In 2018, immigration is an almost universal experience; however, that doesn’t make it any less lonely or uncomplicated. In her pragmatic collection of essays, Objects of Affection, Ewa Hryniewicz-Yarbrough shares an intimate and introspective view of her move from Poland to the United States during the 1980’s, and traces how it has shaped her dual-perspective. She discusses home and history, nationality versus identity, and cultural displacement in frank and thoughtful conversation with writers from Zbigniew Herbert to Paul Valery and Gertrude Stein. Hryniewicz-Yarbrough’s reflections on identity, our relationships with our native and adopted tongues, and the misadventures of having a difficult-to-pronounce name provide an affecting, personal account of her experience and challenge us to think about how our place of origin shapes our identity. Although a collection of impactful, topical essays, the book follows an interconnected thread through the writer’s mind.

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Abby Hanlon, Dory Fantasmagory, Head in the Clouds

Reviewed by Michelle Boyer, School Visit Committee Member

“If your head is in the clouds,

it means your thoughts are far away

and you are in your own world,

daydreaming or living in a fantasy”

The opening lines of this fourth Dory adventure captures the essence of her imaginative world as Dory discovers her first loose tooth.  Dory, aka Rascal, is a master of creative play and problem solving, though her choices often get her into trouble. A fun book to read aloud then slip into the hands of eager early chapter book readers.  The Dory series is a great springboard for primary readers to try out their own creative storytelling.

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Gary D. Schmidt , So Tall Within: Sojourner Truth’s Long Walk toward Freedom

Reviewed by Michelle Boyer, School Visit Committee Member

Looking at the cover art and title of this book, I knew I was in for something special.  Schmidt and Minter have dovetailed their talents to create an exceptional and fresh look at a woman who lived a difficult yet purposeful life. Each new thread of the narrative begins with a poetic line accompanied by a stunningly beautiful contemporary painting that, in it’s beauty, also depicts the harsh realities of legal slavery.

 “In Slavery Time, when Hope was a seed waiting to be planted.”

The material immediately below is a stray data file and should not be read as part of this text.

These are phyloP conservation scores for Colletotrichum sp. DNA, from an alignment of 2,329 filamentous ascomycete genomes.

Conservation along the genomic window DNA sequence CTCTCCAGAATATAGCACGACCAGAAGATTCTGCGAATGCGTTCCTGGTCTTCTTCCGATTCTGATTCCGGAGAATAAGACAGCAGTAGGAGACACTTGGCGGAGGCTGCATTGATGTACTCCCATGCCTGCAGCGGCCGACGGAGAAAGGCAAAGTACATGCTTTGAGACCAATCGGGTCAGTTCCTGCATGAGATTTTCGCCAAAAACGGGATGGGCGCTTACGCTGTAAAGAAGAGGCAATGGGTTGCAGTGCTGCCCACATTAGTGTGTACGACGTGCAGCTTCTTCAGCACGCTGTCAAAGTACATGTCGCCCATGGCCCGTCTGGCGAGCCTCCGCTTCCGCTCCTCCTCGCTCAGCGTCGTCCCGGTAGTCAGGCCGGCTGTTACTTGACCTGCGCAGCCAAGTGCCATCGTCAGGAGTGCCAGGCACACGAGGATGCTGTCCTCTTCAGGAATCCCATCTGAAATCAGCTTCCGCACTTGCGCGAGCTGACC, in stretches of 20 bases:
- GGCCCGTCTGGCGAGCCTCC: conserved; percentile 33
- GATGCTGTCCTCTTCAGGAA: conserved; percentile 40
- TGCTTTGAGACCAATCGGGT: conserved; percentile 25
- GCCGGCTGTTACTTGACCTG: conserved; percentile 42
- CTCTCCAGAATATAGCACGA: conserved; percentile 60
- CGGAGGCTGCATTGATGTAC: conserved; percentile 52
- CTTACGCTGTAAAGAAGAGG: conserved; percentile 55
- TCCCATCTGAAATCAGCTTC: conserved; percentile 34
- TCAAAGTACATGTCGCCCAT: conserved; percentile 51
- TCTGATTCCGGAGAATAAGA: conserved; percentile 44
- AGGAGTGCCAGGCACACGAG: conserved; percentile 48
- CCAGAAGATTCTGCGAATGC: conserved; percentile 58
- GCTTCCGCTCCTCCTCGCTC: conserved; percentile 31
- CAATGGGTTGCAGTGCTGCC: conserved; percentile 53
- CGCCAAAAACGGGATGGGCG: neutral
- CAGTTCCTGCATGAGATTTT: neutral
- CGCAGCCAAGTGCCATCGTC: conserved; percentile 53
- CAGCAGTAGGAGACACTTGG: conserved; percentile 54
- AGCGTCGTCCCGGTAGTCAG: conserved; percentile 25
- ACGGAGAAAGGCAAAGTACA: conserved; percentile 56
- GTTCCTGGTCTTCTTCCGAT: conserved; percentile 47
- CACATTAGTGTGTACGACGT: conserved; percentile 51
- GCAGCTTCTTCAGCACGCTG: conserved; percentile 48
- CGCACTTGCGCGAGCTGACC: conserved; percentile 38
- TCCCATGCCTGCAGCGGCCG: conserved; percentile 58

I reread the book many times, once just for the progression of these poetic segments.  Beyond the initial line of each thread, Schmidt’s lyrical text and Minter’s expressive paintings show the challenges and determination that were Sojourner Truth’s life. This is a picture book approachable for young children but also not to be missed by older youth and adults. I came away from the reading with a clearer picture of Sojourner Truth’s struggles and appreciation for her dedication to human rights.

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Lindsay Eagar, Race to the Bottom of the Sea

Reviewed by Michelle Boyer, School Visit Committee Member

Race to the Bottom of the Sea is a page-turning mystery infused with science fiction, a hint of the past, an inventive spirit, and characters so well-developed we can see into their hearts and minds. Fall in love with eleven-year-old Fidelia Quail, a strong-minded inventor and young oceanographer who must find her way after her world is turned upside down by the tragic accidental death of her marine scientist parents. Fidelia is guilt-ridden by thoughts that she could have prevented the accident and by her lack of appreciation for her aunt’s efforts to give her a new life. To add to her troubles, Fidelia is kidnapped by pirates!  The side mystery in the book has enough predictability to let middle grade readers feel like proper sleuths.  But to learn the full details of how all of the characters fit together and what becomes of Fidelia, the author keeps her readers glued to the pages until the very end. Younger middle grade readers may need some help with attention to the time period flashbacks, but the 400+ page length won’t be an issue in this captivating story.

Ilyasah Shabazz, Betty Before X

Reviewed by Michelle Boyer, School Visit Committee Member
An engaging and inspiring book for our middle grade readers and those adults who enjoy well-written middle grade literature!

What experiences in a young person’s life impress and inspire how she will choose to live her adult years? Betty Shabazz was the wife of Malcolm X, an educator, dedicated mother, and civil rights activist.    This historical fiction account written by Betty’s youngest daughter with Renee Watson shows the family, friend, and community influences and experiences that shaped Betty’s self-confidence and independent thinking.  You might expect the book to focus on racism given Betty’s later prominent activism.  While that is an undertone of the book, the bigger story is of a young girl searching for a sense of belonging and acceptance from others and herself.  Parents and teachers will find this novel a great springboard to discuss those themes as well as the civil rights movement.  As a teaching tool, Betty Before X also helps our younger readers recognize the differences of telling a life story as historical fiction or biography and speculating why the author may have chosen this format.